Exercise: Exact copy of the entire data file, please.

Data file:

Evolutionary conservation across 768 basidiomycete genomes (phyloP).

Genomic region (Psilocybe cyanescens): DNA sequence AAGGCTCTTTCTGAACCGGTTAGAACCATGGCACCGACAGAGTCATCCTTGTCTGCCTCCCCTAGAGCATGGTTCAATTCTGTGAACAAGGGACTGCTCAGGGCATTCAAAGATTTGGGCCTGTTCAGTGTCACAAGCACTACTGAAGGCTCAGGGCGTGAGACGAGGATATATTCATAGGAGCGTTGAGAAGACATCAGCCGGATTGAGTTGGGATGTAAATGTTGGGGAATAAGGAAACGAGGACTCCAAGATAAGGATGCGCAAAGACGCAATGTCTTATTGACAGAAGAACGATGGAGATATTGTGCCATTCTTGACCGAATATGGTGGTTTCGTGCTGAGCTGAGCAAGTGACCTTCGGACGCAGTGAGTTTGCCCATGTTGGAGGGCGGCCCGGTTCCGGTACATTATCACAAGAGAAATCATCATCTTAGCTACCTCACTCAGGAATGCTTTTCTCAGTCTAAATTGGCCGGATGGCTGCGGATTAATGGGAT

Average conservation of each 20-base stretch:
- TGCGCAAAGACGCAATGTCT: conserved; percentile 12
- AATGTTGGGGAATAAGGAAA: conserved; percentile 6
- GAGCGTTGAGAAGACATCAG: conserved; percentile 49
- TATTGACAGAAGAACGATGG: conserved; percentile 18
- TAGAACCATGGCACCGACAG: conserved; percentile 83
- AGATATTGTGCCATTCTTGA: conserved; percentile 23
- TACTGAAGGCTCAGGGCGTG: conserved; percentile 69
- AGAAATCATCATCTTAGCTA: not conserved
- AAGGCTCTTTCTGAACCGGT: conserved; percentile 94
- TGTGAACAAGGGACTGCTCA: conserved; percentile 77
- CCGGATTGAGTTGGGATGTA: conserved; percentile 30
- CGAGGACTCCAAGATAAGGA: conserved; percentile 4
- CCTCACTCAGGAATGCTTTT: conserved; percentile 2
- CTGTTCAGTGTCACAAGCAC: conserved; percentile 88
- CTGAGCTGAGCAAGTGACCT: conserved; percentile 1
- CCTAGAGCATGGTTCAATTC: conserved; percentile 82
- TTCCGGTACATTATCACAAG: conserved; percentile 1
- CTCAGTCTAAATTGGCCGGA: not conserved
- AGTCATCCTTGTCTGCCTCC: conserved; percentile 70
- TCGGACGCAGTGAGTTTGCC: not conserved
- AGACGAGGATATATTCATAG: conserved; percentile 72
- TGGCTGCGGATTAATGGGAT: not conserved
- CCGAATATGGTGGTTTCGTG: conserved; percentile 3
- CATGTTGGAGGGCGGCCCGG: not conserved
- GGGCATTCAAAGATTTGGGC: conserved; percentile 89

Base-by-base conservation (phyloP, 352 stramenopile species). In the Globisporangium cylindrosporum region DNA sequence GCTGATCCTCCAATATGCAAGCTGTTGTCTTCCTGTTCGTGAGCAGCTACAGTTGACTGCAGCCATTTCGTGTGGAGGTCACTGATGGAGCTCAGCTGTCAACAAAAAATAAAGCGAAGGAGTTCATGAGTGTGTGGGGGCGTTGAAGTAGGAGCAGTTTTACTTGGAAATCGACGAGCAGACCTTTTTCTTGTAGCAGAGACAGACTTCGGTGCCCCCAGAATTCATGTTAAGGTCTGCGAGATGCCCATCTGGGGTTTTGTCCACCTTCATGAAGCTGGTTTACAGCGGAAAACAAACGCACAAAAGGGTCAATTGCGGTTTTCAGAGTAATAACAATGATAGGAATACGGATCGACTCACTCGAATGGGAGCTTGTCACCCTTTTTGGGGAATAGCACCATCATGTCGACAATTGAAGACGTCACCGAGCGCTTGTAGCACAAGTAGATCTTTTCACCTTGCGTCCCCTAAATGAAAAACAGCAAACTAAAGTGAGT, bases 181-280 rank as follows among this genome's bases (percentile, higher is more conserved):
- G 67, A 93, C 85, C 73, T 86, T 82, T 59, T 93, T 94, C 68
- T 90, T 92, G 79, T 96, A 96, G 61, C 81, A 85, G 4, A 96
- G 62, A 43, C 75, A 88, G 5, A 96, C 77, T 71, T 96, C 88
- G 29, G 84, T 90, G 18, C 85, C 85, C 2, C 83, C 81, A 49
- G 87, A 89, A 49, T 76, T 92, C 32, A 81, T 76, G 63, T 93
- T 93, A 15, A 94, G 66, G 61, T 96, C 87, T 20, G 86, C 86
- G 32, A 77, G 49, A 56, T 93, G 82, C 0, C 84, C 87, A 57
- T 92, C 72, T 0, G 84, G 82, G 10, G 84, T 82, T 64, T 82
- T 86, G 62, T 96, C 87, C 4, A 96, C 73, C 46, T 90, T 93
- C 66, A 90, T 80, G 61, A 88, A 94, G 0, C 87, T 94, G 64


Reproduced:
Evolutionary conservation across 768 basidiomycete genomes (phyloP).

Genomic region (Psilocybe cyanescens): DNA sequence AAGGCTCTTTCTGAACCGGTTAGAACCATGGCACCGACAGAGTCATCCTTGTCTGCCTCCCCTAGAGCATGGTTCAATTCTGTGAACAAGGGACTGCTCAGGGCATTCAAAGATTTGGGCCTGTTCAGTGTCACAAGCACTACTGAAGGCTCAGGGCGTGAGACGAGGATATATTCATAGGAGCGTTGAGAAGACATCAGCCGGATTGAGTTGGGATGTAAATGTTGGGGAATAAGGAAACGAGGACTCCAAGATAAGGATGCGCAAAGACGCAATGTCTTATTGACAGAAGAACGATGGAGATATTGTGCCATTCTTGACCGAATATGGTGGTTTCGTGCTGAGCTGAGCAAGTGACCTTCGGACGCAGTGAGTTTGCCCATGTTGGAGGGCGGCCCGGTTCCGGTACATTATCACAAGAGAAATCATCATCTTAGCTACCTCACTCAGGAATGCTTTTCTCAGTCTAAATTGGCCGGATGGCTGCGGATTAATGGGAT

Average conservation of each 20-base stretch:
- TGCGCAAAGACGCAATGTCT: conserved; percentile 12
- AATGTTGGGGAATAAGGAAA: conserved; percentile 6
- GAGCGTTGAGAAGACATCAG: conserved; percentile 49
- TATTGACAGAAGAACGATGG: conserved; percentile 18
- TAGAACCATGGCACCGACAG: conserved; percentile 83
- AGATATTGTGCCATTCTTGA: conserved; percentile 23
- TACTGAAGGCTCAGGGCGTG: conserved; percentile 69
- AGAAATCATCATCTTAGCTA: not conserved
- AAGGCTCTTTCTGAACCGGT: conserved; percentile 94
- TGTGAACAAGGGACTGCTCA: conserved; percentile 77
- CCGGATTGAGTTGGGATGTA: conserved; percentile 30
- CGAGGACTCCAAGATAAGGA: conserved; percentile 4
- CCTCACTCAGGAATGCTTTT: conserved; percentile 2
- CTGTTCAGTGTCACAAGCAC: conserved; percentile 88
- CTGAGCTGAGCAAGTGACCT: conserved; percentile 1
- CCTAGAGCATGGTTCAATTC: conserved; percentile 82
- TTCCGGTACATTATCACAAG: conserved; percentile 1
- CTCAGTCTAAATTGGCCGGA: not conserved
- AGTCATCCTTGTCTGCCTCC: conserved; percentile 70
- TCGGACGCAGTGAGTTTGCC: not conserved
- AGACGAGGATATATTCATAG: conserved; percentile 72
- TGGCTGCGGATTAATGGGAT: not conserved
- CCGAATATGGTGGTTTCGTG: conserved; percentile 3
- CATGTTGGAGGGCGGCCCGG: not conserved
- GGGCATTCAAAGATTTGGGC: conserved; percentile 89

Base-by-base conservation (phyloP, 352 stramenopile species). In the Globisporangium cylindrosporum region DNA sequence GCTGATCCTCCAATATGCAAGCTGTTGTCTTCCTGTTCGTGAGCAGCTACAGTTGACTGCAGCCATTTCGTGTGGAGGTCACTGATGGAGCTCAGCTGTCAACAAAAAATAAAGCGAAGGAGTTCATGAGTGTGTGGGGGCGTTGAAGTAGGAGCAGTTTTACTTGGAAATCGACGAGCAGACCTTTTTCTTGTAGCAGAGACAGACTTCGGTGCCCCCAGAATTCATGTTAAGGTCTGCGAGATGCCCATCTGGGGTTTTGTCCACCTTCATGAAGCTGGTTTACAGCGGAAAACAAACGCACAAAAGGGTCAATTGCGGTTTTCAGAGTAATAACAATGATAGGAATACGGATCGACTCACTCGAATGGGAGCTTGTCACCCTTTTTGGGGAATAGCACCATCATGTCGACAATTGAAGACGTCACCGAGCGCTTGTAGCACAAGTAGATCTTTTCACCTTGCGTCCCCTAAATGAAAAACAGCAAACTAAAGTGAGT, bases 181-280 rank as follows among this genome's bases (percentile, higher is more conserved):
- G 67, A 93, C 85, C 73, T 86, T 82, T 59, T 93, T 94, C 68
- T 90, T 92, G 79, T 96, A 96, G 61, C 81, A 85, G 4, A 96
- G 62, A 43, C 75, A 88, G 5, A 96, C 77, T 71, T 96, C 88
- G 29, G 84, T 90, G 18, C 85, C 85, C 2, C 83, C 81, A 49
- G 87, A 89, A 49, T 76, T 92, C 32, A 81, T 76, G 63, T 93
- T 93, A 15, A 94, G 66, G 61, T 96, C 87, T 20, G 86, C 86
- G 32, A 77, G 49, A 56, T 93, G 82, C 0, C 84, C 87, A 57
- T 92, C 72, T 0, G 84, G 82, G 10, G 84, T 82, T 64, T 82
- T 86, G 62, T 96, C 87, C 4, A 96, C 73, C 46, T 90, T 93
- C 66, A 90, T 80, G 61, A 88, A 94, G 0, C 87, T 94, G 64